Government-sponsored Propaganda Anime: Megumi
Last month I discussed the Gate anime, a series which many commentators on both sides of the Pacific have described as propaganda. If we regard propaganda as “information, especially of a biased or misleading nature, used to promote a political cause or point of view”, then one could certainly apply this descriptor to Gate, along with many other works of media. However, I have found no evidence so far to support Matthew Brummer’s claim in The Diplomat Magazine that the Gate anime was “produced, designed, and funded in coordination with the JSDF”. It seems more likely that the JSDF jumped onto the Gate bandwagon after it became popular.
Today, I’d like to discuss a work of propaganda that actually was funded by an arm of the Japanese government. Megumi is a 25-minute documentary anime about the abduction of a Japanese schoolgirl by the North Korean government. It can be watched for free in multiple languages on the official website of the Government of Japan’s Headquarters for the Abduction Issue.
Here’s a video of the English dub:
The background behind the video goes like this: In the 1970s, North Korea abducted at least seventeen Japanese citizens. These Japanese citizens were made to teach the Japanese language to North Korean spies, who would then go on to perform espionage work in Japan and spread propaganda. For many years, North Korea denied that this was happening, but in 2002, some twenty four years after the fact, they finally admitted it. At that time, only five of the victims were returned to Japan. The rest had either died or their whereabouts are unknown.
This incident caused huge controversy in Japan at the time. Diplomatic relations between Japan and North Korea completely broke down and to this day are still not normalised. The Japanese government argues that the North Korean regime has not yet fully accounted for all the abductees, while the North Korean regime insists that the Japanese government is simply using this incident as an excuse to maintain economic sanctions.
The Megumi anime tells the story of Megumi Yokota, who was thirteen years old at the time of her abduction. Megumi’s story is the most iconic of all the abductees, so I wouldn’t be surprised if you’ve heard of it. The anime was based off a manga of the same name (you can read a short excerpt here) and was released on March 31 2008, about eight years ago to this day. This was around the time the Japanese and North Korean governments were having talks about normalising their relations, but these talks fell through.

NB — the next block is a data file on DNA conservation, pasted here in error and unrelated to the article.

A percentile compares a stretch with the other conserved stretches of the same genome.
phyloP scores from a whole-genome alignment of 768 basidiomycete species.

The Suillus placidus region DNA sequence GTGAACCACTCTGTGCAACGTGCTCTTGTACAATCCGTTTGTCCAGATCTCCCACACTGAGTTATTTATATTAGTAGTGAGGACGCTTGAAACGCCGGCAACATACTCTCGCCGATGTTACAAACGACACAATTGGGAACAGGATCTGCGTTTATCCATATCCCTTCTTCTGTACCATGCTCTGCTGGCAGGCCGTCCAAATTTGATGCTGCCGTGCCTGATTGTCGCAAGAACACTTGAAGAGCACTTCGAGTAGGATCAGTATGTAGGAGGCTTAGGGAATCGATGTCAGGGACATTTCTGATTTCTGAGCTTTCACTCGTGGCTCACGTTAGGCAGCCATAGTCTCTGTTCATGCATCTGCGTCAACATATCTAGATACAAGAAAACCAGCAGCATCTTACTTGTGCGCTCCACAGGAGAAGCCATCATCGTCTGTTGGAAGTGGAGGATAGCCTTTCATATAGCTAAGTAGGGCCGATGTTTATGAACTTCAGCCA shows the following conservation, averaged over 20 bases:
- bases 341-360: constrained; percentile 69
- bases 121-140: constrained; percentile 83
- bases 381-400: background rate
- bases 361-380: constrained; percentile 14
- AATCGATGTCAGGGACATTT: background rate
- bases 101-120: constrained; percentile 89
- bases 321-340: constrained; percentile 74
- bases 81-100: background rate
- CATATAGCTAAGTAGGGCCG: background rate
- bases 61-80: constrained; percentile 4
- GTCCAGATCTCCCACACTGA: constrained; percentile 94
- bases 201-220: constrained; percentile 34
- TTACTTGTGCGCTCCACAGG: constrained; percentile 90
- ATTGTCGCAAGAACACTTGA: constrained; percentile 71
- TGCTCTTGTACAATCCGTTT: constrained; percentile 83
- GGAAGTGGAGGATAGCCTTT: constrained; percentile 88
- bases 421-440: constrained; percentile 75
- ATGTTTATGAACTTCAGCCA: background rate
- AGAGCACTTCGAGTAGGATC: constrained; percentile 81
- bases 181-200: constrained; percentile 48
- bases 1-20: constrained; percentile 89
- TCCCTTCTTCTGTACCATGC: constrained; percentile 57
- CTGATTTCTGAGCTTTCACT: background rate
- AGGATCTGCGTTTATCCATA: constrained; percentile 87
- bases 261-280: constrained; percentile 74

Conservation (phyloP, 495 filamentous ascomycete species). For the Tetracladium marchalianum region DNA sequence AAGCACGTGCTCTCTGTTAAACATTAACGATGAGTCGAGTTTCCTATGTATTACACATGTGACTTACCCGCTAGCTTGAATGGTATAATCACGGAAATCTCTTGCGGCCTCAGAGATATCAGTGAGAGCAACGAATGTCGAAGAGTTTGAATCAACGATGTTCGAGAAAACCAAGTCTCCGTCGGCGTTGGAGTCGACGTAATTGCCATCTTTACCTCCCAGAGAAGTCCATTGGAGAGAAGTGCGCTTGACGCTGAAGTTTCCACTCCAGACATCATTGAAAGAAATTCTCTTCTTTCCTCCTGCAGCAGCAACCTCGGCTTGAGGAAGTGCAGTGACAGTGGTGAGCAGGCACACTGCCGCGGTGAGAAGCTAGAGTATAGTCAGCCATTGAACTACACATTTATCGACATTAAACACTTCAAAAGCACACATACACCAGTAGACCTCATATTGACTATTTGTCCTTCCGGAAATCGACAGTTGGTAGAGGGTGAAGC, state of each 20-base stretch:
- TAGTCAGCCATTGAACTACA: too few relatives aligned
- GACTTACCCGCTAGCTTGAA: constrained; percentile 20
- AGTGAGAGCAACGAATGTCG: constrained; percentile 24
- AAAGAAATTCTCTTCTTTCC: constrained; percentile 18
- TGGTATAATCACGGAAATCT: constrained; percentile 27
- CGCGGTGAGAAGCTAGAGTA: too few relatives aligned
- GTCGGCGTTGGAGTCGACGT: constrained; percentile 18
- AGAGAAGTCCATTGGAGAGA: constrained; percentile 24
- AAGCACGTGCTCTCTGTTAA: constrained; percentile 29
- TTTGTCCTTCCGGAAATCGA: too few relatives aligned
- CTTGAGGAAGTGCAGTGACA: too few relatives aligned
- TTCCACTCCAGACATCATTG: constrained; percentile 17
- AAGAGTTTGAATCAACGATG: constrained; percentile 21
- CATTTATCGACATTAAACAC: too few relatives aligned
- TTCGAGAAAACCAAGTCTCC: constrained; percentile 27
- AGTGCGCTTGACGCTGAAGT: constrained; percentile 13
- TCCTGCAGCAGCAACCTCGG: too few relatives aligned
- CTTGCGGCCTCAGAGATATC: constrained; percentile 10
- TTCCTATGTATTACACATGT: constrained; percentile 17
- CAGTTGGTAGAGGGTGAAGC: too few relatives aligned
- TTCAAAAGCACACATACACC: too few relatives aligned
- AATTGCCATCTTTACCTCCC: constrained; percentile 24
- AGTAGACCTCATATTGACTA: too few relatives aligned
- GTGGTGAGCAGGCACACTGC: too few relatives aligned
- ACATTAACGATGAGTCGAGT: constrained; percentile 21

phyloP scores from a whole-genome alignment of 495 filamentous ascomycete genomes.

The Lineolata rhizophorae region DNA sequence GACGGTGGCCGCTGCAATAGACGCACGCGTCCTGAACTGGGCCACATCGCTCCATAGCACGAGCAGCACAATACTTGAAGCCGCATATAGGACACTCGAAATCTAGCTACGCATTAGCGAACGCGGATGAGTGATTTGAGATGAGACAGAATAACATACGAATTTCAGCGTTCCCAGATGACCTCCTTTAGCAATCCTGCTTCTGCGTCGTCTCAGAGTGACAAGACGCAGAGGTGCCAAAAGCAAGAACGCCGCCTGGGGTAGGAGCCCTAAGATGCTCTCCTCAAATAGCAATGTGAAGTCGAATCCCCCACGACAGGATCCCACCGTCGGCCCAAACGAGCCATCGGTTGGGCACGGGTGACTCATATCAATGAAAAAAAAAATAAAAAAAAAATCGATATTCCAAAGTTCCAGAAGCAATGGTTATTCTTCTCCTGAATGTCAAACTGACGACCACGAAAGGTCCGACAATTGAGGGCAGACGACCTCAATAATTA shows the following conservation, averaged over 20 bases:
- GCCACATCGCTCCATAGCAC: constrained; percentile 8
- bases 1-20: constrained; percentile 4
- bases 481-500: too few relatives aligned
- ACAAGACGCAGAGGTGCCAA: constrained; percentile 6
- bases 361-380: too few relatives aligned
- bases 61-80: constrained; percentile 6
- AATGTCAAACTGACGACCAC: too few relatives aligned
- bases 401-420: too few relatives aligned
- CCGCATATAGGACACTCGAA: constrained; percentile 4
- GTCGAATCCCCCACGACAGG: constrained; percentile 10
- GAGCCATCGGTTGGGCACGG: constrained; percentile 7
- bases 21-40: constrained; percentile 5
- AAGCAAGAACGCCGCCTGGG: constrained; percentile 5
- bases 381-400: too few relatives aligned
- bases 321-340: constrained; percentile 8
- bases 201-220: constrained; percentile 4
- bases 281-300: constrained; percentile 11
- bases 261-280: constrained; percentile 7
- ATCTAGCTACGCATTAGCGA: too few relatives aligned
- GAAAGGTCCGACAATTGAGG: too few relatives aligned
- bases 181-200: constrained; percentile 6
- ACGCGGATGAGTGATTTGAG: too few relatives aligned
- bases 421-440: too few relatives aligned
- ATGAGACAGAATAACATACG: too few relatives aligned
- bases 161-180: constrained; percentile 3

Still, there is some closure to this grisly tale that is not told in the anime. In 2014, Megumi’s parents were allowed to meet Megumi’s daughter, who was born in North Korea. But as for the father of Megumi’s daughter, a South Korean abductee known as Kim Young-nam, his whereabouts are unknown.
As an anime, Megumi is rather flat and uninspiring, but as propaganda it’s quite effective. The anime is far from the best telling of the Megumi story, but the tale is so inherently haunting and powerful that it’s hard not to be moved. The use of real photographs serves as a stark reminder that while this story may be animated, it is telling a true story. It shocks the viewer into confronting the reality of the situation in a way that a live action documentary would not achieve.
(That said, there are a bunch of live action documentaries focusing on this story, including an award-winning American documentary called Abduction: The Megumi Yokota Story.)
I first stumbled across the Megumi anime while researching the lives of ethnic Koreans living in Japan. And my take on it is this: there is absolutely zero doubt that North Korea is run by shitlords. But the Japanese media’s myopic focus on the abductions, and particularly the Japanese abductees, took attention away from the 500+ South Korean victims, as well as the victims of hate crimes against the ethnic Korean population living in Japan.
So even though I take no issue with the message itself, there is still much to be critical of when it comes to propaganda and one-sided discourse.